by Steven Doyle
Few things rock my world as much as xiao long bao. The mighty dumpling power-packed with a meatball, (beef, pork, crab, the usual round up) supplied with a generous amount of broth and pleated into a package of steamed love.
Most agree that the xiao long bao’s story begins in the Shanghai suburb of Nanxiang over nearly 150 years ago. It is believed that Huang Mingxian wanted to create a dumpling that would surprise and delight the guests of his restaurant, Ri Hua Xuan. The elegant pleated dumpling was made by adding aspic – or a jellified meat stock – to pork mince, so that once steamed the aspic would melt, thereby filling the inside of the dumpling with a flavorsome broth. Continue reading
by Steven Doyle
For reasons unknown I go ballistic over soup dumplings about this time of year. There is no xiao long bao season that I am aware of, but perhaps this is typically the hottest time of year and I want to settle in for some lighter bites. Or perhaps I get my fill of the juicy dumpling then wait it out for a year before devouring thousands of them once again. Regardless of the reason, I have been on a self-inflicted soup dumpling tear.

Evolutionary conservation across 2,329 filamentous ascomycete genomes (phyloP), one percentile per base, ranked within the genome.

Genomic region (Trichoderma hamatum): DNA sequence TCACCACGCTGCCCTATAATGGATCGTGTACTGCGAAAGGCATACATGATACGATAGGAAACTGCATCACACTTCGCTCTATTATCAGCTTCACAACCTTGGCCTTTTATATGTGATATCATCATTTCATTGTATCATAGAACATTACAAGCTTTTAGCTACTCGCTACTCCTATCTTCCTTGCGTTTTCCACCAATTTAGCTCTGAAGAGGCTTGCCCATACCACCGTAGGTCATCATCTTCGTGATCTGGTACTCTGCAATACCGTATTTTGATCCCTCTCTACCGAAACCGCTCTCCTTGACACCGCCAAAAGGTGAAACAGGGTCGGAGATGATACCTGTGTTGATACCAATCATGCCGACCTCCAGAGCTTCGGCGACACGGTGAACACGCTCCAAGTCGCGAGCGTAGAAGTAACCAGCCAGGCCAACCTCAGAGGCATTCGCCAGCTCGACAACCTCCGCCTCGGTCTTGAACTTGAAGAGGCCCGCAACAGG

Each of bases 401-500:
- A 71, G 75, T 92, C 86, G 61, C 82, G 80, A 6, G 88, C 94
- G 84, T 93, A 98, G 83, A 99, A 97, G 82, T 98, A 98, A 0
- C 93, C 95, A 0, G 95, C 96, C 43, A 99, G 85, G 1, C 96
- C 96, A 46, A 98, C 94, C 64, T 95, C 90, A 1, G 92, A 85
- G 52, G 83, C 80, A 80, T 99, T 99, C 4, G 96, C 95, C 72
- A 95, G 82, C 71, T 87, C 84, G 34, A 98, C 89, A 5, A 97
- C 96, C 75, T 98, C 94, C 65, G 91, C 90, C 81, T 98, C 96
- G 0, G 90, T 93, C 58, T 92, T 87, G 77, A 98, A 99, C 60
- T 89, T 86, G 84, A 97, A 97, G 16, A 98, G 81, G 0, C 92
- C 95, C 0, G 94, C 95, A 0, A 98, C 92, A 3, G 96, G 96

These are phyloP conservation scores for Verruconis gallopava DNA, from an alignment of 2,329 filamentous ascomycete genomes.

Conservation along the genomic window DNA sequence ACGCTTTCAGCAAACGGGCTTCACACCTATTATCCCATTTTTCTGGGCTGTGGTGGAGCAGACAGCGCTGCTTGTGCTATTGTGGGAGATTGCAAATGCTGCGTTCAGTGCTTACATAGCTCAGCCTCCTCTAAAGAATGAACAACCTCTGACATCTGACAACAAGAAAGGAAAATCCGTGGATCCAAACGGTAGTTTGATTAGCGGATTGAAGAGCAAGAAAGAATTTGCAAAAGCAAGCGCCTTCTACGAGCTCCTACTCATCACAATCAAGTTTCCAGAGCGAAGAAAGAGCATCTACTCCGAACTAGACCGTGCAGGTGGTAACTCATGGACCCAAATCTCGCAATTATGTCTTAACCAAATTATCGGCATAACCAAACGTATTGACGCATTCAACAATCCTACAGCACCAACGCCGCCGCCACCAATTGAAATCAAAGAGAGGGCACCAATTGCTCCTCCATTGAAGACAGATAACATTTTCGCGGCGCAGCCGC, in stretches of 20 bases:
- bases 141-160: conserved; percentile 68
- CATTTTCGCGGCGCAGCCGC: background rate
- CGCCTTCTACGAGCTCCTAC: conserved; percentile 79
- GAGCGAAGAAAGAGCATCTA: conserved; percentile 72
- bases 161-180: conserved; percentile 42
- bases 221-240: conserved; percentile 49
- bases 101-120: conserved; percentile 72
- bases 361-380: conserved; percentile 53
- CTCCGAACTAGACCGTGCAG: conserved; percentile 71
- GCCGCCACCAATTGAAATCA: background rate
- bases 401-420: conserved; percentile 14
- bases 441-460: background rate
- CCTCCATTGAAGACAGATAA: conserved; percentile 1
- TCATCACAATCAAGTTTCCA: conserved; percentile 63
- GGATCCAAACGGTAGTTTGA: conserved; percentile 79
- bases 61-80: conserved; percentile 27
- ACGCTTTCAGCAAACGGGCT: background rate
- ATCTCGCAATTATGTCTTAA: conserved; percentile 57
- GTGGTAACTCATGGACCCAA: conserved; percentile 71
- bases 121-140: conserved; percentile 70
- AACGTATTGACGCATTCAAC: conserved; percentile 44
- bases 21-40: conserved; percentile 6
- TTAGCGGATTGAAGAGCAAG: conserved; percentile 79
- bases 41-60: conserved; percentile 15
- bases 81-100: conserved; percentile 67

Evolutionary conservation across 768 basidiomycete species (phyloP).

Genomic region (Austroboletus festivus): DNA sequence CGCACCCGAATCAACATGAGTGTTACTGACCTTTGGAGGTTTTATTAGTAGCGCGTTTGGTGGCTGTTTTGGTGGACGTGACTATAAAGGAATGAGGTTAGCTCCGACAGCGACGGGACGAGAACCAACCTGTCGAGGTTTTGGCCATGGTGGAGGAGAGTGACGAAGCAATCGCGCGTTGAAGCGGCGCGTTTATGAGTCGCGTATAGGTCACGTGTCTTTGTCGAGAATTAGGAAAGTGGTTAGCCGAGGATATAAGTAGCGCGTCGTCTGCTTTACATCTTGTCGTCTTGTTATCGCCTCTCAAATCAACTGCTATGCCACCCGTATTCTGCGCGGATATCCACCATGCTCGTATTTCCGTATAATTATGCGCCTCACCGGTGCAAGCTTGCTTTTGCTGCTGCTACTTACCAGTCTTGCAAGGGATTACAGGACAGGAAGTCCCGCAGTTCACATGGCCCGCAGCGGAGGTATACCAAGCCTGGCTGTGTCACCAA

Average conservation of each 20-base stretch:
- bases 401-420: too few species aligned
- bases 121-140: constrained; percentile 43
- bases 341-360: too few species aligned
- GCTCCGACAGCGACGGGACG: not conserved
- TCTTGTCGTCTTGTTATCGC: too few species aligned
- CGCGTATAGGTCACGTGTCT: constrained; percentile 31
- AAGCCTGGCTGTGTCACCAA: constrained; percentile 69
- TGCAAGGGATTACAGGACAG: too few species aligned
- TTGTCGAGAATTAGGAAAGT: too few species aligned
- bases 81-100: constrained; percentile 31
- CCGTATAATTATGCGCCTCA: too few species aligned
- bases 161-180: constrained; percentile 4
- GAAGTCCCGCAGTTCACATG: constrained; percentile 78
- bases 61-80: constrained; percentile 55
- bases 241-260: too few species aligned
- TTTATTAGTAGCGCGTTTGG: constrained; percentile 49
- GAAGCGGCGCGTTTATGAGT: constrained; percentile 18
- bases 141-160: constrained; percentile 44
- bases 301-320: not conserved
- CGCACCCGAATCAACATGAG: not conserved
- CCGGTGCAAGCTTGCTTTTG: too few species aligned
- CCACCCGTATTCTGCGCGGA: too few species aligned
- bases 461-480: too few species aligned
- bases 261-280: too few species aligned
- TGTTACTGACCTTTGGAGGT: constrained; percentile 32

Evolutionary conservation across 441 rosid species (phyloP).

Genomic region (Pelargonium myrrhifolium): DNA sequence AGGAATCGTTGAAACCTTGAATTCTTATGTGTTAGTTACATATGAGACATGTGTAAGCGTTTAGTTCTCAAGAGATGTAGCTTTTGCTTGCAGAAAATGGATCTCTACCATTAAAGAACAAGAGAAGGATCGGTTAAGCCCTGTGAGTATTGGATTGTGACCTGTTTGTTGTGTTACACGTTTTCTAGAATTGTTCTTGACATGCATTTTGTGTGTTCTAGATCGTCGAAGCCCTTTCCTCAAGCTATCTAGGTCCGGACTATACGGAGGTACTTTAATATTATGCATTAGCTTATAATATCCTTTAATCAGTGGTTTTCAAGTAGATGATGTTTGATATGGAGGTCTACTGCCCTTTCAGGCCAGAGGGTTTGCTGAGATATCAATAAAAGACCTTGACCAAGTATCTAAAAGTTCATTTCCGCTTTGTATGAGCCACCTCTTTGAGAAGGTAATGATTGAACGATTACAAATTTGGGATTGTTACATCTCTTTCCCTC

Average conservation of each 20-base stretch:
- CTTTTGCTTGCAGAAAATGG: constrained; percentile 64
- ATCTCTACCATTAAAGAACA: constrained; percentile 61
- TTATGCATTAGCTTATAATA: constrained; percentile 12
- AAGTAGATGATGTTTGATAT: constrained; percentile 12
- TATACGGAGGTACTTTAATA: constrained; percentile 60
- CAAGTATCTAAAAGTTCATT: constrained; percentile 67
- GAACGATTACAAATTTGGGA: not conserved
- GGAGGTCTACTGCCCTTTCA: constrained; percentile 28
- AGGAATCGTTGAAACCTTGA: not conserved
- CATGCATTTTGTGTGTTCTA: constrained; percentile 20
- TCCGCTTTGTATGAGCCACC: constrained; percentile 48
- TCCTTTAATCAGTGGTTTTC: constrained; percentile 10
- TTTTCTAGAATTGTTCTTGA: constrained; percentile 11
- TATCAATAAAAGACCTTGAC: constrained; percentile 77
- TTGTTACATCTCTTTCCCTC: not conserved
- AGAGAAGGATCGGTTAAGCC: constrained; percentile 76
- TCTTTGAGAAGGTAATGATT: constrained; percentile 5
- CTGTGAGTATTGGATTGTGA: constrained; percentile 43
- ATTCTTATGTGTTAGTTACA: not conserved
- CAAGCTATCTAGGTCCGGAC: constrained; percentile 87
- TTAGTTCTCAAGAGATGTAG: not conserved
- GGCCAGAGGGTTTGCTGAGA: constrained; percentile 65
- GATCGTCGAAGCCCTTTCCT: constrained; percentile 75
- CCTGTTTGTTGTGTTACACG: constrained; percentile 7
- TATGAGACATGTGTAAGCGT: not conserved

Before we get started, I realize that Dallas is not the Mecca of the little dumpling. I have found better bliss in New York, Canada and of course, China. But this is where we live and I set out to find the very best in our own backyard. Continue reading
by Joy Jangles
Today we’re going all the way to Los Angeles California for our Sunday Brunch Series to a legendary Dumpling House – Din Tai Fung. Now this isn’t just any ordinary dumpling restaurant, ranked by the New York Times as one of the top 10 restaurants in the World, owner and the son of the original founder Frank Yang shares his father’s story and why their Xiao Long Baos ranks supreme. Continue reading